When most players think about tells, they visualize physical actions at the poker table – shaky hands, chip manipulation, maybe even posture. Online players don’t have this information to work with. But there are still tells in online play. In this lesson: some common online tells. These tells are surprisingly helpful when deciding the best way to play a hand. In this lesson … What you can learn from a look around the table – things like your opponent’s buy-in or other indications of skill How to find out more about a player in the Full Tilt lobby. Most of the lesson will be about timing tells, and what they say about the strengths of players’ hands. Finally, how you can avoid giving off tells yourself. The tells you’ll see come from a $1/$2 and $2/$4 No-Limit session on Full Tilt Poker.
When I sit down, the first thing I look at is how much players bought in for, in relation to the table max. Most advanced and winning players will buy in for close to the table max. They want as much ammo as possible for bluffing, semi-bluffing, and bullying the table. Weaker, more inexperienced players generally will buy in for close to the table minimum — maybe 20, 30, or 40 big blinds. These are the types of players I’m looking for when selecting a table, because they are generally the weakest. At this 1/2 NL table, most of these players have over 100 big blinds, or $200 stacks. These players are most likely to be the best players at the table — and generally the toughest in any game. However, one player has bought in for $52.35. His short buy-in suggests he’s a weaker player. He’s the type I’m looking to play against in online poker. Another indication of strength is the IronMan chip — given to players who play the most hands on Full Tilt Poker. They are generally the best at the table because they play the most and have worked on their games. When I sit down, I’ll look to see who has this IronMan chip, and will generally regard them as solid players because they’ve played a ton of hands. The IronMan chip is a configurable option. If I’m lucky enough to earn one for my previous month’s play, I’ll turn that off so my opponents don’t have information on me.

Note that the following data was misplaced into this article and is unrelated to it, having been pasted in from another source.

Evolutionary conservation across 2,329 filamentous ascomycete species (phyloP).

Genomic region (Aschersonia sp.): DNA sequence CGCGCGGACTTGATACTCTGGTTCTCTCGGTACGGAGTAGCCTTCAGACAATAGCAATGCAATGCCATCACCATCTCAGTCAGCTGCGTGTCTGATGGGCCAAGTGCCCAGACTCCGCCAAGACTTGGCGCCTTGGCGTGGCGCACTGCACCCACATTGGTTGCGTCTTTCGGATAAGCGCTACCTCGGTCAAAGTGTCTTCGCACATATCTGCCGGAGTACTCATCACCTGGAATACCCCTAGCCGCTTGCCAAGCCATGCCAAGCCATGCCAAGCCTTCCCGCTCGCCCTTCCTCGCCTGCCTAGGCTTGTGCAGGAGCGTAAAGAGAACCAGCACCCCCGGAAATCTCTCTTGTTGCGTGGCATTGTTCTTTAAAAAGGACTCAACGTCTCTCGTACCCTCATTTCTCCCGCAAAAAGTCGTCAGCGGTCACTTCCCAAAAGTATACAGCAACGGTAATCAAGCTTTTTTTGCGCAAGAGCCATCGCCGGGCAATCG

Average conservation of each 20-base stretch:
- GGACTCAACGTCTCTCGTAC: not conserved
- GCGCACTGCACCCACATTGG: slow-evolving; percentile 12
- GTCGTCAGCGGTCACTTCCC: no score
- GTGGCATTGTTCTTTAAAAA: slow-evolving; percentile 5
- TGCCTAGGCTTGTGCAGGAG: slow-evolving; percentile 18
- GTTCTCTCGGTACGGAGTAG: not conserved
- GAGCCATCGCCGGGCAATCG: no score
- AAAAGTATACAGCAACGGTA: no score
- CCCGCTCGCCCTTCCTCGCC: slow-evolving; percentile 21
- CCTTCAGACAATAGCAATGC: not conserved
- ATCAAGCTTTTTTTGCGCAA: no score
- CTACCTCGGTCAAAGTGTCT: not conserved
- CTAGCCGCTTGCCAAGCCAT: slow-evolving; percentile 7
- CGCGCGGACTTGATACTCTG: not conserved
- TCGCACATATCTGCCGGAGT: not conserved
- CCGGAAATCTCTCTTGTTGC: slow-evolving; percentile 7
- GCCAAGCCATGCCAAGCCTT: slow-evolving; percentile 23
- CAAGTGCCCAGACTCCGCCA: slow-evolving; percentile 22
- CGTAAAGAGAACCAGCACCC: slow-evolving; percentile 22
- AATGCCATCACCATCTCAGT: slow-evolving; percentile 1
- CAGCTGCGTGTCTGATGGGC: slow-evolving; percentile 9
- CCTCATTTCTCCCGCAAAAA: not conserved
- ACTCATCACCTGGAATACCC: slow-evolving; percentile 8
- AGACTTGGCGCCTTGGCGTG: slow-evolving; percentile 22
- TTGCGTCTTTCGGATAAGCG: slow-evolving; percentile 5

One other thing I’ll do is use the “Find a Player” feature to find out more information about my opponents. This will tell you how many tables your opponents are playing. If a player is playing only one or two tables, it doesn’t tell you much. However, if he’s playing 4, 6, 8, or even more tables, he’s generally a very solid player. Those playing this many tables are often professionals, and the best players on the site. Here in this session, I used the “Find a Player” feature for more information about the player to my right.
As you can see, this player is playing more than 8 tables. This means he is a massive multi-tabler, which means he is probably a pro, and likely to be a very good player. I’ll definitely keep this in mind when playing pots against him.
I’m constantly looking at how long it takes my opponents to make their decisions. The time an opponent takes to act can often give information about the type of hand he has. We’re going to look at timing tells, and talk about the information you can gain from them. Here I’m playing 1/2 NL. I’m dealt K-8 offsuit on the button, and I decide to raise when it’s folded around to me. Often this will win the hand, as my opponents in the blinds fold. Here he calls quickly in the big blind, and then quickly checks. I flopped a very good hand heads-up — three 8s with a King kicker. My opponent has a very small stack, so I decide to check behind. Because I can get two streets of value on the turn and river. And that will be enough to get him all-in. My opponent quickly checks again. He has acted very quickly in all decisions in this hand so far. At this point I still have a very good hand — trips and good kicker — so I decide to try to get some value for my hand. I bet $10 into a $14 pot … and wait to see what my opponent does. Now he is taking more time to make his decision here. Previously he’s acted very quickly, within 1 or 2 seconds of the decision being on him. Here he lets the time bank run down, and then raises me very small. Having thought for a while after acting quickly the rest of the hand … and because he raised a very small amount, leaving just $24 behind … leads me to believe he may have a very big hand. He’s deviated from the normal timing of his actions, which generally is a sign of strength after putting in a raise. I still have a very solid hand – trips with a good kicker – and I can’t fold for the small raise, and the small remaining stack. However, if he did have more chips, I might consider folding. My opponent does have a straight, and I lose the hand. Even though I lost this hand, it’s a great example of timing tells in action.